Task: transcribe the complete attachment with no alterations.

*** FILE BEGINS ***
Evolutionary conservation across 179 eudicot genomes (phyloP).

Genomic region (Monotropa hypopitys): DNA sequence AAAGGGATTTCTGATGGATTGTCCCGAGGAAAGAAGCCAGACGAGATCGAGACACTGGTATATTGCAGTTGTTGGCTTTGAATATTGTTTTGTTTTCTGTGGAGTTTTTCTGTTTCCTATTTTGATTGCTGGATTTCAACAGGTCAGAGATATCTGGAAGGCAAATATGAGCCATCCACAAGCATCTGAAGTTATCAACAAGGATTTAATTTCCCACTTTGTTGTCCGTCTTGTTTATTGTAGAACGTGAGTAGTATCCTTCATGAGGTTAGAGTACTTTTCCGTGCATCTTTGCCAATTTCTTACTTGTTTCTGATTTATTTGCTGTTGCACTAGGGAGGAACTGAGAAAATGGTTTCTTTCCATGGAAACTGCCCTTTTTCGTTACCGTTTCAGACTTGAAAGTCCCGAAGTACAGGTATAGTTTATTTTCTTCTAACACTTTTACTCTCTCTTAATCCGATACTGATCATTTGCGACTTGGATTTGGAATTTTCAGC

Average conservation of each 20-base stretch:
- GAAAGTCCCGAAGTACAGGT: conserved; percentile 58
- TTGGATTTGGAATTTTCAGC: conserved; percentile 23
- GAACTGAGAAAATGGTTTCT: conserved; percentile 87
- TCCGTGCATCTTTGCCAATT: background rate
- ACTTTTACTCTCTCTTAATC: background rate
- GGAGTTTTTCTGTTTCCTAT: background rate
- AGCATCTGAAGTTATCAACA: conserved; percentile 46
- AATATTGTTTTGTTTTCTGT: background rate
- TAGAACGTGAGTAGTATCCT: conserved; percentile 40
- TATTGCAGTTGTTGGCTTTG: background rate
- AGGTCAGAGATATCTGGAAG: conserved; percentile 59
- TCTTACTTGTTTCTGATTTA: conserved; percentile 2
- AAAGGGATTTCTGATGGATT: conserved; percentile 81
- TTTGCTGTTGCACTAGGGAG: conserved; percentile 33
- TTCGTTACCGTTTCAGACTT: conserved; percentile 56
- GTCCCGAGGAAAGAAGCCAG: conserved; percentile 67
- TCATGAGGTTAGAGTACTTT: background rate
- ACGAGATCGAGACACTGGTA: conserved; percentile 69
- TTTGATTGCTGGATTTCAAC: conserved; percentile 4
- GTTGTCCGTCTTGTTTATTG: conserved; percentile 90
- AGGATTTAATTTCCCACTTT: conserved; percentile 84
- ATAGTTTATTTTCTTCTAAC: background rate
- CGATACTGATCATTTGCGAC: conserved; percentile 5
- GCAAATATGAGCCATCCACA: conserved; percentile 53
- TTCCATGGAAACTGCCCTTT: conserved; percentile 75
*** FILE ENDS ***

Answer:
Evolutionary conservation across 179 eudicot genomes (phyloP).

Genomic region (Monotropa hypopitys): DNA sequence AAAGGGATTTCTGATGGATTGTCCCGAGGAAAGAAGCCAGACGAGATCGAGACACTGGTATATTGCAGTTGTTGGCTTTGAATATTGTTTTGTTTTCTGTGGAGTTTTTCTGTTTCCTATTTTGATTGCTGGATTTCAACAGGTCAGAGATATCTGGAAGGCAAATATGAGCCATCCACAAGCATCTGAAGTTATCAACAAGGATTTAATTTCCCACTTTGTTGTCCGTCTTGTTTATTGTAGAACGTGAGTAGTATCCTTCATGAGGTTAGAGTACTTTTCCGTGCATCTTTGCCAATTTCTTACTTGTTTCTGATTTATTTGCTGTTGCACTAGGGAGGAACTGAGAAAATGGTTTCTTTCCATGGAAACTGCCCTTTTTCGTTACCGTTTCAGACTTGAAAGTCCCGAAGTACAGGTATAGTTTATTTTCTTCTAACACTTTTACTCTCTCTTAATCCGATACTGATCATTTGCGACTTGGATTTGGAATTTTCAGC

Average conservation of each 20-base stretch:
- GAAAGTCCCGAAGTACAGGT: conserved; percentile 58
- TTGGATTTGGAATTTTCAGC: conserved; percentile 23
- GAACTGAGAAAATGGTTTCT: conserved; percentile 87
- TCCGTGCATCTTTGCCAATT: background rate
- ACTTTTACTCTCTCTTAATC: background rate
- GGAGTTTTTCTGTTTCCTAT: background rate
- AGCATCTGAAGTTATCAACA: conserved; percentile 46
- AATATTGTTTTGTTTTCTGT: background rate
- TAGAACGTGAGTAGTATCCT: conserved; percentile 40
- TATTGCAGTTGTTGGCTTTG: background rate
- AGGTCAGAGATATCTGGAAG: conserved; percentile 59
- TCTTACTTGTTTCTGATTTA: conserved; percentile 2
- AAAGGGATTTCTGATGGATT: conserved; percentile 81
- TTTGCTGTTGCACTAGGGAG: conserved; percentile 33
- TTCGTTACCGTTTCAGACTT: conserved; percentile 56
- GTCCCGAGGAAAGAAGCCAG: conserved; percentile 67
- TCATGAGGTTAGAGTACTTT: background rate
- ACGAGATCGAGACACTGGTA: conserved; percentile 69
- TTTGATTGCTGGATTTCAAC: conserved; percentile 4
- GTTGTCCGTCTTGTTTATTG: conserved; percentile 90
- AGGATTTAATTTCCCACTTT: conserved; percentile 84
- ATAGTTTATTTTCTTCTAAC: background rate
- CGATACTGATCATTTGCGAC: conserved; percentile 5
- GCAAATATGAGCCATCCACA: conserved; percentile 53
- TTCCATGGAAACTGCCCTTT: conserved; percentile 75